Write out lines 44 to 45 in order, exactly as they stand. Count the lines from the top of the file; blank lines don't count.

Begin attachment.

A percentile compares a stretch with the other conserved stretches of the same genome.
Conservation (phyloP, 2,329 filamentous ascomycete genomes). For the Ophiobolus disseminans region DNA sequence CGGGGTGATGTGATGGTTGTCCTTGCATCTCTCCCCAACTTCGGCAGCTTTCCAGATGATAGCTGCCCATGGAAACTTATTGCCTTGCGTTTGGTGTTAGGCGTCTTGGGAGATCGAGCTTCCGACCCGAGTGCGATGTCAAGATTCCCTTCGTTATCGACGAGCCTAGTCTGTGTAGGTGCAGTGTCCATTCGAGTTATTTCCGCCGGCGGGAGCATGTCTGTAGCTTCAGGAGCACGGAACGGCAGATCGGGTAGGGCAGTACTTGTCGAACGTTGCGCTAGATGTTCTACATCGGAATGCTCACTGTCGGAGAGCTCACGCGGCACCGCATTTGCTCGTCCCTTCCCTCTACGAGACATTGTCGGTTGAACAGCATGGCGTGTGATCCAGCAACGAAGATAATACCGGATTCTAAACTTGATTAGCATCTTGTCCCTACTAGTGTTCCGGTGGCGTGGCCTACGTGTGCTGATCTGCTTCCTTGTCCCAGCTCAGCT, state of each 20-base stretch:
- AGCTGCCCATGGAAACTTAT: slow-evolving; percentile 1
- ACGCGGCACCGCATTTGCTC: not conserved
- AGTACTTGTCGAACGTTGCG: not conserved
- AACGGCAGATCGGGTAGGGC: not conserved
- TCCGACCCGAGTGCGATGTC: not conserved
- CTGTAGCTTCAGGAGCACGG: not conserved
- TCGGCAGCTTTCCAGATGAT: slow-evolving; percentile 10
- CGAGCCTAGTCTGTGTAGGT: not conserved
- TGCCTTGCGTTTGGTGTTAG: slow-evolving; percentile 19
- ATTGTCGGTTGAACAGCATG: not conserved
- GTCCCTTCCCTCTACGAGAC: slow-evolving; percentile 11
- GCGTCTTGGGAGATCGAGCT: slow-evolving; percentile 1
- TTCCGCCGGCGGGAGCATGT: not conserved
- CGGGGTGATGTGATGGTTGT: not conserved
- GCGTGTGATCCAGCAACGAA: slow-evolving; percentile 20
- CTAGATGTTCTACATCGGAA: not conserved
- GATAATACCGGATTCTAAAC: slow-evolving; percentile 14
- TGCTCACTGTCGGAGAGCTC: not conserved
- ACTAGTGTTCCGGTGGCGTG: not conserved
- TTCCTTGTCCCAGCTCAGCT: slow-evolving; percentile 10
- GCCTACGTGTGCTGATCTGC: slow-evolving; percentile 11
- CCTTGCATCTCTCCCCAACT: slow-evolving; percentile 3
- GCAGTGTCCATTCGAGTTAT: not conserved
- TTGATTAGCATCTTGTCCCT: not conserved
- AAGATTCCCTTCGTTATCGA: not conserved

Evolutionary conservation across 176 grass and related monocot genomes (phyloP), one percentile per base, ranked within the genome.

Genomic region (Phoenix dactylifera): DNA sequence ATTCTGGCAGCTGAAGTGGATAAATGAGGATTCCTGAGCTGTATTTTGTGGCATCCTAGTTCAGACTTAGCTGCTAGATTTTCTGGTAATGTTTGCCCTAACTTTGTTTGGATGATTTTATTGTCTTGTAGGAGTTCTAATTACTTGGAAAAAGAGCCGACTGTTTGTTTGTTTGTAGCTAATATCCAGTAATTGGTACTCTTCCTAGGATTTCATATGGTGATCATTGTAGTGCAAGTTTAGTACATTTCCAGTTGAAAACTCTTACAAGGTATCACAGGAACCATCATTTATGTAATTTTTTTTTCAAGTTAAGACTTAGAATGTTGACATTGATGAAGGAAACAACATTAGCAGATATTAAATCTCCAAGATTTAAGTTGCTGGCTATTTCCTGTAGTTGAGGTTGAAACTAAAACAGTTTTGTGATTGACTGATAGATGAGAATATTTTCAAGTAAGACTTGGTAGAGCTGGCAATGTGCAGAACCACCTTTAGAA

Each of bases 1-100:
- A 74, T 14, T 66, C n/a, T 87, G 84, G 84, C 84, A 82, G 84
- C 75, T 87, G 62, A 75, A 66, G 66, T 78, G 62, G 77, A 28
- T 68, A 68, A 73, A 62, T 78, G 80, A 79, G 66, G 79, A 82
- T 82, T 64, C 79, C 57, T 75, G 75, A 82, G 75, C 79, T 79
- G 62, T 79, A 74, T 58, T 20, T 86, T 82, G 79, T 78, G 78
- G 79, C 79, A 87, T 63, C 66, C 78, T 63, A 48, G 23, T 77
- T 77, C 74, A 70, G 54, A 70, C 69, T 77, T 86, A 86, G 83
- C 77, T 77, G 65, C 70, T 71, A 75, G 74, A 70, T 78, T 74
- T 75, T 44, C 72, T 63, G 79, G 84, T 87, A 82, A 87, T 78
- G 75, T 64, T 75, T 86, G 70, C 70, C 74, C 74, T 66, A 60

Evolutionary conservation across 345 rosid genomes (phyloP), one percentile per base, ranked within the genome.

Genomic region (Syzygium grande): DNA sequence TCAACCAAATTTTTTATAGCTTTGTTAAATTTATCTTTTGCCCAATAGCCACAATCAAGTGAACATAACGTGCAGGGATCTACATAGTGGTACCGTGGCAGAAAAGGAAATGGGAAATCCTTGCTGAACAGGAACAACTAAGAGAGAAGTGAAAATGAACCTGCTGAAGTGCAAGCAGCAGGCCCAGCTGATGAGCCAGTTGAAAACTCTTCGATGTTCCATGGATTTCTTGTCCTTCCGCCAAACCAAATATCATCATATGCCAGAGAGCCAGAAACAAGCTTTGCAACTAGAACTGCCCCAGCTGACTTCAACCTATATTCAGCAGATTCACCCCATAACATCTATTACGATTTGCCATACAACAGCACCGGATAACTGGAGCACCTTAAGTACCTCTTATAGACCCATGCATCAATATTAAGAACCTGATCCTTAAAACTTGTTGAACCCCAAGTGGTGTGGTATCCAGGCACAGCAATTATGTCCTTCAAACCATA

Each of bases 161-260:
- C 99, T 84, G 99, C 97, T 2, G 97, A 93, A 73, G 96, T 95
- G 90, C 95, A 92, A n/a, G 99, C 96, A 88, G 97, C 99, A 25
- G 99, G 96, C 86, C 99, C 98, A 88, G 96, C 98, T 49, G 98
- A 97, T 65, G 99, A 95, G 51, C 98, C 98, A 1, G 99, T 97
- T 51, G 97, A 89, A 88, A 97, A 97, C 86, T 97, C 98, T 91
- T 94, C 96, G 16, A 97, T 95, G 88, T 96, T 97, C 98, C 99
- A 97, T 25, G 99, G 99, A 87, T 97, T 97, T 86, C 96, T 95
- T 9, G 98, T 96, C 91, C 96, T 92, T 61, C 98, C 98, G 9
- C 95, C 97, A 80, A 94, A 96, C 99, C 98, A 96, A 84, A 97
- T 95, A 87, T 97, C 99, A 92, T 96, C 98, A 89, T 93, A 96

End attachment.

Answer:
- C 99, T 84, G 99, C 97, T 2, G 97, A 93, A 73, G 96, T 95
- G 90, C 95, A 92, A n/a, G 99, C 96, A 88, G 97, C 99, A 25